Canning & Supplies


In the 1790s a French confectioner determined that if food that was sealed in glass jars was heated to a certain temperature, that the food inside of the jars was then protected against deterioration. In the 1800s, Nicolas Appert’s methods of canning food was put into practice and provided the French Navy with a better method of feeding their troops. In 1810 an Englishman took the methods that Appert had discovered and started using tin cans versus glass jars. It wasn’t until Louis Pasteur made the discovery between illness and microorganisms, and of course food spoilage, that the actual principles behind Nicolas Appert’s methods were wholly understood. The invention of the pressure canner in 1851 allowed cans to be heated to temperatures that exceeded 220 degrees Fahrenheit and allowed for further advances in food preservation and of course food safety. Through trial and error, and likely a few cases of botulism, the canning method that is preferred in homes around the world was discovered. Yes, I said it, botulism.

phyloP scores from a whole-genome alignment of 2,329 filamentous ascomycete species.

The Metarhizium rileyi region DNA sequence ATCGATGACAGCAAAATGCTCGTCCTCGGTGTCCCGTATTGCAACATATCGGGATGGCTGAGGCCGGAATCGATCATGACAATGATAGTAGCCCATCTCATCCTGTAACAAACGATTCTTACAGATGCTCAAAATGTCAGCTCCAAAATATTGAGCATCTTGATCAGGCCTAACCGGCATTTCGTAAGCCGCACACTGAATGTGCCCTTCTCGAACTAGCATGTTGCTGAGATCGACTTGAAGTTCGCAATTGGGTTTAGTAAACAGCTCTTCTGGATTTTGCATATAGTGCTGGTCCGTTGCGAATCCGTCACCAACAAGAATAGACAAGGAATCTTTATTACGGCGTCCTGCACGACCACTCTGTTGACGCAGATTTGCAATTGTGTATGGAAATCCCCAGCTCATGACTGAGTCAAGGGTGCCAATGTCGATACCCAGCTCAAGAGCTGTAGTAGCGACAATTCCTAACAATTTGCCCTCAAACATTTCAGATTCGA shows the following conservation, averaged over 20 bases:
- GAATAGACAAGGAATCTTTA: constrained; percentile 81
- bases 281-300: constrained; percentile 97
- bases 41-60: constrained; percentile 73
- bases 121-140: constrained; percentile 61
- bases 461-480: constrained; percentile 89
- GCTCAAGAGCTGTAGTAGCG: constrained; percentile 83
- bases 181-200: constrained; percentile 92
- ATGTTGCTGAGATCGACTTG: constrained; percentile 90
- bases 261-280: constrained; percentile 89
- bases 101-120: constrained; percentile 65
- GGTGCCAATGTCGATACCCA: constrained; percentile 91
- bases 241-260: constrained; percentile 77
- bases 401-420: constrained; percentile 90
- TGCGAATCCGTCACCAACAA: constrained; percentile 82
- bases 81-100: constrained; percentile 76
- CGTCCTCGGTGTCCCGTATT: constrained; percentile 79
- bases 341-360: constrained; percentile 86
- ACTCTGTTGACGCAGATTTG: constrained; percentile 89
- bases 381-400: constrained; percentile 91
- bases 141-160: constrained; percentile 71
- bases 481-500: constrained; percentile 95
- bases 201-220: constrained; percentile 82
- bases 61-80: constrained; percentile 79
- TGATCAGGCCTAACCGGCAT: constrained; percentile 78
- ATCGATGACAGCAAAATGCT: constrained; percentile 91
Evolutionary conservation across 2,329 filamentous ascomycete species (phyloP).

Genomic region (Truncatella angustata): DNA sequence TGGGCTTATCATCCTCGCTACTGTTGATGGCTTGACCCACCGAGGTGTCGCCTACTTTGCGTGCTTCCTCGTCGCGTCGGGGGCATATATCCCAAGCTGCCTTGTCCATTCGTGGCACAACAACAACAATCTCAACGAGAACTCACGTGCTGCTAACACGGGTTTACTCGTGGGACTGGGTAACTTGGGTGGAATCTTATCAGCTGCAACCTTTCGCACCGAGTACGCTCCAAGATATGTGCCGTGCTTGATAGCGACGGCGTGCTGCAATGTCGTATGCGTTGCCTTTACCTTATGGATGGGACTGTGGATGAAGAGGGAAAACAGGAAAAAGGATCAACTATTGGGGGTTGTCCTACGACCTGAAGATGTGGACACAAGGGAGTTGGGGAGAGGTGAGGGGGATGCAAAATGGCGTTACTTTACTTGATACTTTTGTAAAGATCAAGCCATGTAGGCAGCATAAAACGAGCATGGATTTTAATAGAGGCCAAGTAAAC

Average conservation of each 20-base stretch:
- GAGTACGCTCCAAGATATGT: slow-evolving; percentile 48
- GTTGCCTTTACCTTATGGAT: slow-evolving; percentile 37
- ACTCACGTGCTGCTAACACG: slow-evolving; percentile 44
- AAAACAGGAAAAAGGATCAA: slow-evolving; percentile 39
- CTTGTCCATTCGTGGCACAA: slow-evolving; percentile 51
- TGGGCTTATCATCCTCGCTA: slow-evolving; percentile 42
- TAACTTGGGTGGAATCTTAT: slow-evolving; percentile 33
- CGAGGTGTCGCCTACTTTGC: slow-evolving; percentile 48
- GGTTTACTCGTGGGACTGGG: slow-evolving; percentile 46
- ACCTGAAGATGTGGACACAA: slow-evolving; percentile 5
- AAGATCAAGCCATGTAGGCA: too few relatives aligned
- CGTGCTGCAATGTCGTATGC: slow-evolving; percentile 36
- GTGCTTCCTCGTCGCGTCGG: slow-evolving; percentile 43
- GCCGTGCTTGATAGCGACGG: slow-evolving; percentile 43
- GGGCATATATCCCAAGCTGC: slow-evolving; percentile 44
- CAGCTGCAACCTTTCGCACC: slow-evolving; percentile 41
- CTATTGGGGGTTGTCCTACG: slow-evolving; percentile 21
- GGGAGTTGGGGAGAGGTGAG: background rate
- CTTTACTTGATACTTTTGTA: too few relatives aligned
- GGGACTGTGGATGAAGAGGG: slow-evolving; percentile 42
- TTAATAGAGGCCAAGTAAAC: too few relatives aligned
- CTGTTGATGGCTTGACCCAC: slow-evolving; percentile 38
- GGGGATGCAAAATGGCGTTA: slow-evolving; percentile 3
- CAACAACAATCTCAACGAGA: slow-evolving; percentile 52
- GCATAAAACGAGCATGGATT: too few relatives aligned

Canning is really one step beyond cooking. It’s a method that applies heat to food in a closed glass canning jar to stop the natural spoilage process that would typically happen, and removes the air from the jar to create a tight seal.

There are 2 methods  to use for preserving and those are: Water Baths and Pressure Canning

Water Baths are ideal for fruits, jams, jellies, salsas and tomato items, pickles, vinegar and chutneys, or any high-acid food.

Pressure Canning is good to use when preserving meats, poultry, seafood and vegetables. You use this method to heat the food contents to 240° as to eliminate the risk of food-borne bacteria.

*Off The Grid News


BALL® Jars – Quart, Pint, Half Pint

Ball® Lids  & Lids w/ Bands

Ball® Home Canning Funnel

Ball® SureTight Band Tool

Ball® Pectin Varieties – Classic, Instant, Low/No Sugar Needed, Liquid

Ball® Produce Protector

Ball® Blue Book – Guide To Preserving (The perfect book for the beginner)